Trader Joe’s probably isn’t the first company that comes to mind when you think about preserving historic buildings. Grocery stores are generally more about function than form; Trader Joe’s, even with its fun, laid-back California vibe, is focused on getting customers in, selling them food, and getting them back out in common sense fashion. One of the chain’s stores, though, goes the extra mile in celebrating the roots of its historic location.
Trader Joe’s Alabama Theater store in the Montrose neighborhood of Houston, Texas, opened in 2012 as the company’s first location in the greater Houston area. For locals, the store’s opening meant more than another place low prices on food and wine. It meant the preservation of a landmark movie theater.
The Alabama Theater, part of the Alabama Shepherd Shopping Center, opened on November 2, 1939, with the feature “Man About Town” starring Jack Benny and Dorothy Lamour. After the old Alabama Theater closed, it became Alabama Bookstop, an independent bookstore and eventually a Barnes & Noble location, in 1984. The bookstore preserved both the exterior and interior art deco features of the theater, including the screen, but when the store closed in 2009 there was a real danger of the building being torn down to make way for high-rise development.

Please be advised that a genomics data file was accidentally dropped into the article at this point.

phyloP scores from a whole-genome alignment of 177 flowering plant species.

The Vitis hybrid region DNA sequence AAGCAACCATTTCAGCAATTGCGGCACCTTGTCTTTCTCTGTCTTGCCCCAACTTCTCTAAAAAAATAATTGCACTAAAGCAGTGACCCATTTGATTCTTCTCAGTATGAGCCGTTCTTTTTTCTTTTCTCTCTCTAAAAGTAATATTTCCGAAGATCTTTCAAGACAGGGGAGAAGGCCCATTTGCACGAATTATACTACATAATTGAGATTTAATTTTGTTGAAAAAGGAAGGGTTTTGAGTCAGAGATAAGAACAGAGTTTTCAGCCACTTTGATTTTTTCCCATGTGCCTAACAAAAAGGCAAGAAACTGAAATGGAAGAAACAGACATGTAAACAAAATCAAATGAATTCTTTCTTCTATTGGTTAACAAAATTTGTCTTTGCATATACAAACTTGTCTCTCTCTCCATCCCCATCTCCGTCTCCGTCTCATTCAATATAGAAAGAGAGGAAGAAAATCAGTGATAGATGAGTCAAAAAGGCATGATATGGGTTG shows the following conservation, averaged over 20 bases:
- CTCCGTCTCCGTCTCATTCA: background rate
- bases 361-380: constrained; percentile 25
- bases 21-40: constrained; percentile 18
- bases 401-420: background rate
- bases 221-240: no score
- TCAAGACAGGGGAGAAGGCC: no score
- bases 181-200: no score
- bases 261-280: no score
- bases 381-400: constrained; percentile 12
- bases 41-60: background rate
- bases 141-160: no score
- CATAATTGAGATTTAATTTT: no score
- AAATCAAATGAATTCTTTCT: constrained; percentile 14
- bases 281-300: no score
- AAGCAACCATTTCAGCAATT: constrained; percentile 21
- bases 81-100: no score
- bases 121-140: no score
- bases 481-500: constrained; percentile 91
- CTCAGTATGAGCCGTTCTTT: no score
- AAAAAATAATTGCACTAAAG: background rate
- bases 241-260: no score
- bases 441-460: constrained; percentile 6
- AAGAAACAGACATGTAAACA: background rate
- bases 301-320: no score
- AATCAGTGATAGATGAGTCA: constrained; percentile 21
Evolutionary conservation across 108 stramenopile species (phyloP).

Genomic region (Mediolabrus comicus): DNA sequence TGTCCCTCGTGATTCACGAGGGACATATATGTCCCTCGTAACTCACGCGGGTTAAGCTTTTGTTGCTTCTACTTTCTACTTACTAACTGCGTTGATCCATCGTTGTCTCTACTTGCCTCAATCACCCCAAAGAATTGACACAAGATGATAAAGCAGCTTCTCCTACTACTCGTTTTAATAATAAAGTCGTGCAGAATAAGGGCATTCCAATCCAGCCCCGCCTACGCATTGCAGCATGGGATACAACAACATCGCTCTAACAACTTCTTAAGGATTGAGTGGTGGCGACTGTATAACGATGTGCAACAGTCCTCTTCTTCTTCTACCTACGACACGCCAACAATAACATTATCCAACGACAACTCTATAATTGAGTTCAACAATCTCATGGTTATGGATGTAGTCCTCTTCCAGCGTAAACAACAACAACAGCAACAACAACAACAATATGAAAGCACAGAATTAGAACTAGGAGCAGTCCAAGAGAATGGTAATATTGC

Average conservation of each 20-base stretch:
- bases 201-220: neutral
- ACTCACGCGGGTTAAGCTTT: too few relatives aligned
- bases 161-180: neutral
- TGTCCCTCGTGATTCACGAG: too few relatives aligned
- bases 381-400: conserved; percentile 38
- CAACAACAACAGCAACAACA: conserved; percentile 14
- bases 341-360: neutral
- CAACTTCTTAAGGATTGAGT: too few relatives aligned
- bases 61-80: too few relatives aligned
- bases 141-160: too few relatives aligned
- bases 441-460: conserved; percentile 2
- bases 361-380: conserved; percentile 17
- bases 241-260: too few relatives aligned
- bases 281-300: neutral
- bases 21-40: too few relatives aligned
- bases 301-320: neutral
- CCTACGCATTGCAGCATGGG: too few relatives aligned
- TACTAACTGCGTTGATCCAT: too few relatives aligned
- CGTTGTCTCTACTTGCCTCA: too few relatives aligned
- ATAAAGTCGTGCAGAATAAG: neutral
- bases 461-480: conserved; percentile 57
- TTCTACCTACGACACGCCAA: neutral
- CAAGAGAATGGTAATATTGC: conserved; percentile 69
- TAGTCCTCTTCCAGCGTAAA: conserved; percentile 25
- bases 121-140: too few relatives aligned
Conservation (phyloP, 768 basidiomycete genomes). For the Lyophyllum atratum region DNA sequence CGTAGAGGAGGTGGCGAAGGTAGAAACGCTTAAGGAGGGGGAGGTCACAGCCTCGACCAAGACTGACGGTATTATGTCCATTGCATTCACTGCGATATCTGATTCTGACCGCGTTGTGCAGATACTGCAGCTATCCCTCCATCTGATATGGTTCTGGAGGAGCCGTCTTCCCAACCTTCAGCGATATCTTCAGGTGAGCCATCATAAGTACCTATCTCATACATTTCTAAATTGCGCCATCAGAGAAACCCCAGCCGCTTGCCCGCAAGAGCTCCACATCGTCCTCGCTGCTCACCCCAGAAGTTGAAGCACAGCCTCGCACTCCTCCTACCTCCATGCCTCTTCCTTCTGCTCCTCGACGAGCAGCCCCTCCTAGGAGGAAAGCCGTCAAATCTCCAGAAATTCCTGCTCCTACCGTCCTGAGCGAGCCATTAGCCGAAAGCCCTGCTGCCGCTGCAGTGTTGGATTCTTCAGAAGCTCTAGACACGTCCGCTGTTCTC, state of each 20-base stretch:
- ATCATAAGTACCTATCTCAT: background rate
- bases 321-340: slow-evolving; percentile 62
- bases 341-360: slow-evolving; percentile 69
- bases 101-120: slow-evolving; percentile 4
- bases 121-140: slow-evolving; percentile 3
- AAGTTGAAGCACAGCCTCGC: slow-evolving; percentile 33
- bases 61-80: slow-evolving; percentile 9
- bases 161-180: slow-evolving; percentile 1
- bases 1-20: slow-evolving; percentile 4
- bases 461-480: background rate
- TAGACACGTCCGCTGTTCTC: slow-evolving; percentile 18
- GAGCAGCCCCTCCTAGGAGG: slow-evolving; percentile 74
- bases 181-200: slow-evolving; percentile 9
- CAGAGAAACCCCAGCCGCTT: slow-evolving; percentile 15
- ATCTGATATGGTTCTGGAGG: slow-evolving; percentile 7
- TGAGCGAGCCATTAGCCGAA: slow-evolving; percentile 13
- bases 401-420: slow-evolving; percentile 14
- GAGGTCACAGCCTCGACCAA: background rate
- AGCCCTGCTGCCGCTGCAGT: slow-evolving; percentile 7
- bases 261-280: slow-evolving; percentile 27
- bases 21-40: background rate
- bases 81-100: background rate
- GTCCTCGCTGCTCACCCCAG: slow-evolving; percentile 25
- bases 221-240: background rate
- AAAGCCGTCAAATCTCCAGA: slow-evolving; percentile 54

In 2011, Trader Joe’s leased the old theater building and started renovations. The Houston Chronicle reported that:
“The company did its best to honor the building’s past, regional vice president Greg Paquet said. More than 1,000 hours were put into refurbishing the ceiling, which has a large medallion. The grocer also kept and rewired the theater marquee and preserved the balcony and mosaic tile floors at the entrance that were kept in place by the bookstore that previously occupied the theater.”
When the Trader Joe’s Alabama Theater location opened in 2012, they leaned into the classic movie theme by creating movie-themed wall art and movie posters to advertise their products. The art, made by genius creators who work in the theater’s old mezzanine level, is brilliant and funny and so Trader Joe’s.
For example, there are these gems, playing on Planet of the Apes, The Godfather, and James Bond:
And this bit of wall art that makes my Gen X heart happy:
And one more, because it’s Indy:
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We can’t preserve every old building, so when a company takes care to save as much as they can and honor the spirit of the building as well as the facade, we should celebrate it.